Registered Retirements Savings Plans (RRSP) were introduced in 1957 by the government as an alternative vehicle Canadians could use to save for retirement. Essentially it is an account that is to be used as a long-term savings plan, with the “registered” designation implying that the CRA treats funds that are deposited or “contributed” to an RRSP differently when calculating personal income tax. Funds held within an RRSP may be invested into securities, bonds, ETFs, GICs, REITs and mutual funds. These investments can be self-directed or professionally managed.
The key benefit of contributing to an RRSP is that income tax is not applied to the contribution for that year. It is deferred until it is withdrawn, at which point it is taxed. While you will still be paying taxes on that income, you will likely be in a lower tax bracket upon retirement. In which case deferring the taxable portion of that income by contributing it to an RRSP while you are working and in a higher tax bracket allows you to pay less tax on the income when it is withdrawn at a later time in a lower tax bracket.
Previous and current tax rates can be found at www.canada.ca.
How does an RRSP work?
Setting up an RRSP can be done through a bank or other financial institution. The maximum amount you can contribute to an RRSP every year is referred to as the contribution room. You can contribute until Dec 31st of the year you turn 71. The contribution room available in an RRSP is in relation to the amount of employment income reported on your T4. An RRSP contribution is the amount of money added to your RRSP. You may log in to your CRA account at www.canada.ca to see what RRSP contribution room you have available. The contribution room available takes into account the current year’s deduction limit and any unused contribution room from previous years. Once you retire, or at the age of 71, your RRSP is automatically converted into a Registered Retirement Income Fund (RRIF).
The RRSP deduction is the amount of contributions you can apply against your income tax. The deduction limit is calculated based on your prior year’s earned income and any unused deduction room at the end of the prior year. The following is used to determine the maximum amount. It is the lesser of the following two:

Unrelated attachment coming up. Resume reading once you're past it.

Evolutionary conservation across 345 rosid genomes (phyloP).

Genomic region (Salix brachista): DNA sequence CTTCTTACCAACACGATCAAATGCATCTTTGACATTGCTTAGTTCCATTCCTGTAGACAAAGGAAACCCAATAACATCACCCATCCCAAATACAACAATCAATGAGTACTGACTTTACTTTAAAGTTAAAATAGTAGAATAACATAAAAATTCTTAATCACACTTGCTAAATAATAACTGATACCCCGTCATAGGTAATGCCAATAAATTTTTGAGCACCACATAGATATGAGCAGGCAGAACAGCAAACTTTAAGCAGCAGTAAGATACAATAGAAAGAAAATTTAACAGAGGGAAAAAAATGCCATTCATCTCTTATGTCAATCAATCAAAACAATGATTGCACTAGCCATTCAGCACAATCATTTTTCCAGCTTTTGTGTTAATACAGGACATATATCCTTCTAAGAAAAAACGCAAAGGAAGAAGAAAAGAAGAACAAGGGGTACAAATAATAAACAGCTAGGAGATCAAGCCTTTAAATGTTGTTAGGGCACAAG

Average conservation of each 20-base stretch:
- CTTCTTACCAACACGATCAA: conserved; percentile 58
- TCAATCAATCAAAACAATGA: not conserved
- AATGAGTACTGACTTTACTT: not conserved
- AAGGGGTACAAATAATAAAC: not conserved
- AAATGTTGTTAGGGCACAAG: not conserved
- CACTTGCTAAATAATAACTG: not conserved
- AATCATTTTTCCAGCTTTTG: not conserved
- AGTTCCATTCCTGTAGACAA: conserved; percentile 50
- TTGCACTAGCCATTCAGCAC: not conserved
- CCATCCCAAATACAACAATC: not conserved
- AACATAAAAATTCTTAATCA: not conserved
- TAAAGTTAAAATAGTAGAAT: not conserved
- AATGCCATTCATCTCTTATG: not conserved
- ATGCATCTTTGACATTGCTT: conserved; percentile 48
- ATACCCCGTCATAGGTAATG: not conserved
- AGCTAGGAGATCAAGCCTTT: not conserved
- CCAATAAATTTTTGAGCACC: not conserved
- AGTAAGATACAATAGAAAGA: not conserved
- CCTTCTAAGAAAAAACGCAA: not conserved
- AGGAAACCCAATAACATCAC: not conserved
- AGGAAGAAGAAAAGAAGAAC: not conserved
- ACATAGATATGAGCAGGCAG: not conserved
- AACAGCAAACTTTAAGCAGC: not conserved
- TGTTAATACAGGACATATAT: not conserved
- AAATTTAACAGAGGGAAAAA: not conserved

- 18% of earned income from the prior year
- The annual RRSP limit.
The annual limit for 2020 is $27,230 and 2021 is $27,830. You receive a deduction from your taxable income equal to the amount of contribution you make into the account for the relevant taxation year. Contributions can be made up until March 1, 2021, for the 2020 tax year. Unused contribution room can be carried over into future years. It is possible to over-contribute to an RRSP. If you overcontribute, you will have to pay a tax of 1% per month on your contributions that exceed the deduction limit by $2,000.
Spousal/Common-law partner RRSPs
You may also make contributions to a spouse or common-law partner’s RRSP. Contribution to these RRSPs can also be made up until Dec 31 of the year that the owner of the RRSP turns 71. You may use all or a portion of your RRSP contribution room to your partner’s RRSP and be able to apply the deduction to your taxes. However, they will be the owner of the plan.
Withdrawing from an RRSP
The RRSP is intended, as the name implies, to be used for retirement income. Since there was a tax deferral on the monies contributed to your RRSP, withdrawals made from your RRSP will be taxed. If the withdrawals are made in retirement, your tax rate will likely be lower and you will therefore pay less tax.
However, there are some exceptions. First-time homebuyers may use up to $25,000 from their RRSP towards the down payment on their first home and will not be taxed on it. This is the Home Buyer’s Plan (HBP). The other is the Lifelong Learning Plan (LLP). Withdrawals of up to $10,000 a year or up to $20,000 total can be made to pay for you or your spouses’ education. Withdrawals under the LLP must be repaid.
RRSPs are a valuable savings and investment vehicle. They have some competition when it comes to the Tax-Free Savings account (TFSA), but they do offer benefits to savings strategies. Both in terms of short-term savings in the form of tax deferral which may result in refunds on annual tax returns and in terms of long-term growth. RRSPs are an asset to any Canadian looking to retire.